Lake Como Italy Cultural Guide

The quiet tranquil beauty of Lake Como in Lombardy, Italy was perhaps most appropriately captured by composer and writer Franz Liszt who said of Lake Como, “I do not know of any place which is more demonstrably blessed by heaven; I have never seen another one where the charms of a life of love can appear more natural.”
Liszt isn’t the only one who thought so. Lake Como has inspired beauty and delight in its residents since the very first settlers were drawn to it centuries ago and it is still a popular, luxurious getaway for both the famous and everyday travelers who come from near and far.
Due to its natural beauty and agreeable climate, this lake of glacial origin is still sought out today by the elite yearning to escape the pressures of everyday life, particularly in the central and southern shores of the lake. Here, tucked amongst the base of craggy mountains dotted with green, visitors will find grand entertainment in the form of picturesque lakeside villas, top of the line spas, and leisure water sports such as windsurfing, kitesurfing, and sailing.
In contrast, the northern part of the lake offers a more authentic version of its historical roots. Here the rugged land flourishes wild and untamed, where locals can partake in freshwater fishing and agricultural farming. In many ways it is a true sanctuary of sorts for nature lovers. The resolve to protect and preserve the natural origins of the lake can be observed in institutions such as The Museum of Silk in Como or the Museum of Farming Culture in Colico.
Residents of Lake Como are in fact responsible for several industrial sectors that have achieved excellence over time. The world-renowned silk district is one of the finest examples of success. Since the early 1400s under the Sforza family, hundreds of mulberry trees were planted to attract hungry silkworms. Today, the silk district here receives orders for fine silk from across the globe. Due to the lake’s unique wind and weather conditions, the ship building industry continues to flourish. Historically, each ship builder’s creation was distinct in both style and technique, making the industry’s products widely diverse. Furthermore, the area around Lake Como was the first part of Italy to develop an industrial sector, and after the Industrial Revolution Lecco was known as one of the principal metallurgy centers in the world. Additionally, in gorgeous Mandello del Lario on the eastern border of the lake, Carlo Guzzi and Giorgio Parodi founded legendary Italian motorcycle business, Moto Guzzi. Today, Lake Como has a developed a commercial business sector as well as a construction industry and a metalworking industry.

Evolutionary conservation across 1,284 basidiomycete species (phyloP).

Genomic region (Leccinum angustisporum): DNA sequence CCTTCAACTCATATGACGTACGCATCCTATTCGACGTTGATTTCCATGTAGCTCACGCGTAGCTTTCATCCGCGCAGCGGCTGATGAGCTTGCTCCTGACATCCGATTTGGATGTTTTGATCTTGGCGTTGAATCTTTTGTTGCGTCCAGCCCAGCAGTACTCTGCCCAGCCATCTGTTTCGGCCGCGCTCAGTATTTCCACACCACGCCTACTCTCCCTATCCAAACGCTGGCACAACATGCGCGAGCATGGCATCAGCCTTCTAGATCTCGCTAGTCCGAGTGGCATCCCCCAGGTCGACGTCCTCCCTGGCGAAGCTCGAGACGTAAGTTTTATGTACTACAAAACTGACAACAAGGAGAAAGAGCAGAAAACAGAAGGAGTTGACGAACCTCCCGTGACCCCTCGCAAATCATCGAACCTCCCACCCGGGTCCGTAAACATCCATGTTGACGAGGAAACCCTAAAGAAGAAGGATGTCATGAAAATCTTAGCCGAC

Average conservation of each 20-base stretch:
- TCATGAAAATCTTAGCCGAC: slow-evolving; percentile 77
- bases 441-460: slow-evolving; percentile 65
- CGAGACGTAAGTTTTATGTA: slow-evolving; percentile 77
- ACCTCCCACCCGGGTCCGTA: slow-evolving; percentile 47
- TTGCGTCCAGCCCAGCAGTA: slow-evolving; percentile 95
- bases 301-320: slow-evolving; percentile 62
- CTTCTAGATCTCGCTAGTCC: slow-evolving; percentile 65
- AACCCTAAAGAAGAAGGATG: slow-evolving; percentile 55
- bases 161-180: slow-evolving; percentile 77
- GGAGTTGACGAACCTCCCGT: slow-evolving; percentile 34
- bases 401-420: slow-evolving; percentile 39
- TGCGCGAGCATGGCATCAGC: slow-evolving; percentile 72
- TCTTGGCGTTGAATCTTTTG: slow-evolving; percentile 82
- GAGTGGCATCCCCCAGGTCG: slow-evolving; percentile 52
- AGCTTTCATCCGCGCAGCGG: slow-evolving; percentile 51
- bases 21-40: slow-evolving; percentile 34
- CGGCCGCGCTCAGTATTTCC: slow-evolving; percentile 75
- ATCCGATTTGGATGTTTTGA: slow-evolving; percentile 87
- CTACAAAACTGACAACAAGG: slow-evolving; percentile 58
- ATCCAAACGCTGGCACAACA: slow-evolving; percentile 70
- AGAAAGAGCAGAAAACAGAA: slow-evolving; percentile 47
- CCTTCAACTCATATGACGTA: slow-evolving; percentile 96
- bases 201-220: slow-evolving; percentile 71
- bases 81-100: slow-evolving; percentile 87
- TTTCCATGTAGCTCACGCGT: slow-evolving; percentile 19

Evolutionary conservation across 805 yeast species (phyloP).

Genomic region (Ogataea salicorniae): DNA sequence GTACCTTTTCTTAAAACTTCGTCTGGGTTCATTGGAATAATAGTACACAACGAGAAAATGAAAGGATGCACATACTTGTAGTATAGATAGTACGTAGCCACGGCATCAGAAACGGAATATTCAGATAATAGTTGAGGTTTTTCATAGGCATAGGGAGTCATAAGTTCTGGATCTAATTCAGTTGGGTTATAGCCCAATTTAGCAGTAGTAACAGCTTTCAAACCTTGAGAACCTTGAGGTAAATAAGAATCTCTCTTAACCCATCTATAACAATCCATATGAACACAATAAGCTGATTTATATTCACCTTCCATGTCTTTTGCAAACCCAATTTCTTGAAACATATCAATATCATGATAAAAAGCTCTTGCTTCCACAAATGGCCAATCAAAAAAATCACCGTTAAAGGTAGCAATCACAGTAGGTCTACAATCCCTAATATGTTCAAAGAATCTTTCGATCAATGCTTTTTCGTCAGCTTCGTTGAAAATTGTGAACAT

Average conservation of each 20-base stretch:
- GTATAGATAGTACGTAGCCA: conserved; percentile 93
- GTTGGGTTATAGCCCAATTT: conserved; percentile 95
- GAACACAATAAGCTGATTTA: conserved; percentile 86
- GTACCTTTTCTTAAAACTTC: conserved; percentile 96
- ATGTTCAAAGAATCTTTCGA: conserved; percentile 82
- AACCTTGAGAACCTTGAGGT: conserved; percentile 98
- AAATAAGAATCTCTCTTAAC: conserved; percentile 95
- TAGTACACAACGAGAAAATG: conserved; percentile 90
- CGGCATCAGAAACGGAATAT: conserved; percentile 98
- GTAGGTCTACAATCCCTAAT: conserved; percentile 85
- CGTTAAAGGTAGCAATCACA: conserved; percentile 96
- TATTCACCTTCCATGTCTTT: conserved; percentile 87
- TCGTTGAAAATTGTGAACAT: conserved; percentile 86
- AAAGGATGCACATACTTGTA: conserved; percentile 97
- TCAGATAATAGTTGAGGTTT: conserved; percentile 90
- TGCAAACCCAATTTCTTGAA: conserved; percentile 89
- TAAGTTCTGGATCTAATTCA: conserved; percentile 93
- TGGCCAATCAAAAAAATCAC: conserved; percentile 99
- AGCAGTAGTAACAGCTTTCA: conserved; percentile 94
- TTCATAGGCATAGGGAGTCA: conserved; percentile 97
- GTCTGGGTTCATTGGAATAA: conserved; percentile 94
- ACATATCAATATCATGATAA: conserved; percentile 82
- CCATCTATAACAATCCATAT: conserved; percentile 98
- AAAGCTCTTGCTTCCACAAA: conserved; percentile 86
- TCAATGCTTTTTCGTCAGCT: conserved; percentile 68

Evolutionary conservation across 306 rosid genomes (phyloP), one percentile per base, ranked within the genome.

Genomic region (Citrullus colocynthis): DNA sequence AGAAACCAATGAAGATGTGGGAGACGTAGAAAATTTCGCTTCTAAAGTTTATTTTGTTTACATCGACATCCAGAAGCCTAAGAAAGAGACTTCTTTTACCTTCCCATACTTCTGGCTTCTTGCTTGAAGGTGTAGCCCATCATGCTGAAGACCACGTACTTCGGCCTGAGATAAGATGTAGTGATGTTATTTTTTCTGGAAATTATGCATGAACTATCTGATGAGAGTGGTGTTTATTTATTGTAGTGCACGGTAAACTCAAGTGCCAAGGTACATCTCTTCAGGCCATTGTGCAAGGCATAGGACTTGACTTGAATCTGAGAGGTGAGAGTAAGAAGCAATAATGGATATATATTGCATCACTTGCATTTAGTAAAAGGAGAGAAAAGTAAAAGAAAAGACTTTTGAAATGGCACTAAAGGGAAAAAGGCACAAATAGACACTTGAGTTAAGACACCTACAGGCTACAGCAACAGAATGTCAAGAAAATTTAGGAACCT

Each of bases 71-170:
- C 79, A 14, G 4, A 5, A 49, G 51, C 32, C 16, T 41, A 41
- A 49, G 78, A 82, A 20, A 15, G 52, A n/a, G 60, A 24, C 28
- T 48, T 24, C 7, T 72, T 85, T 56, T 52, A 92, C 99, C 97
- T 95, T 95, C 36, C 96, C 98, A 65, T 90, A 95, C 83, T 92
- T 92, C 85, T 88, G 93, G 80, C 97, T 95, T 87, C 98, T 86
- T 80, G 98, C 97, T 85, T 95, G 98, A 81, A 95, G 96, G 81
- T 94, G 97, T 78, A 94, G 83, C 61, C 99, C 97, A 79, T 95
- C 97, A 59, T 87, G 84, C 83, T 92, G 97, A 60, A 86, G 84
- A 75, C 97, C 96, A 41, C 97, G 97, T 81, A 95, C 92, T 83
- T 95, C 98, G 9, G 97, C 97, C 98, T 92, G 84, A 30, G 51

Though each village, town, and hamlet on Lake Como is absolute in its gratitude toward nature and reverence for the lake itself, they are splendidly unique in their own tradition of culture, making a tour of the lake’s perimeter an enchanting experience. The area is rich in tradition and folklore with many annual events and local festivals that range from religious celebrations to secular events, including cultural and musical celebrations. The inhabitants of the lake’s small towns all participate in the local events fostering a strong bond with their native land. The events can be considered rituals of sorts that are passed down from generation to generation. Two examples of events deeply rooted in the culture of a particular town include Pesa Vegia and Carnival of Schignano. Pesa Vegia in Bellano is a celebration of a local event that occurred during the Renaissance as well as a celebration of the Epiphany. The Carnival of Schignano is a carnival parade with origins that date back to ancient times.
The exclusive beauty of this natural wonder has drawn celebrities as well as many Italian and world leaders. English statesman Winston Churchill found reprieve in the beauty and stillness of Lake Como after the turmoil of World War II. United States President John Fitzgerald Kennedy once stayed at the historic Villa Serbelloni in Bellagio. It is still common today for notable politicians, royals, and high-powered business executives to spend time on Lake Como for business, pleasure, or holiday.


The impressive, modern architecture of the lakeside villas is second only to the natural landscape and splendor of the area. Many of the villas have elements of Renaissance and Neoclassical styles in their interiors with exquisite frescos and high painted ceilings. The exteriors of these villas boast grand stairways, statues of Greek mythology, and immaculate gardens.
While some villas are located in more secluded and remote areas, others are nestled in the heart of local villages or sit lakeside in all their grandeur. At a quick glance, one can count more than seventy historic villas lining the lake that are easily accessible via designated pathways, boat, or ferry. A handful of the buildings are private, but most villas are open to visitors. Renowned villas such as Villa d’Este in Cernobbio or Villa Pliniana in Torno, both now luxury hotels, have hosted guests of Italian and European nobility, famous movie stars, and celebrated artists. If staying at one of the gorgeous villas of Lake Como, it is not unusual to be starstruck when crossing paths with a visiting celebrity.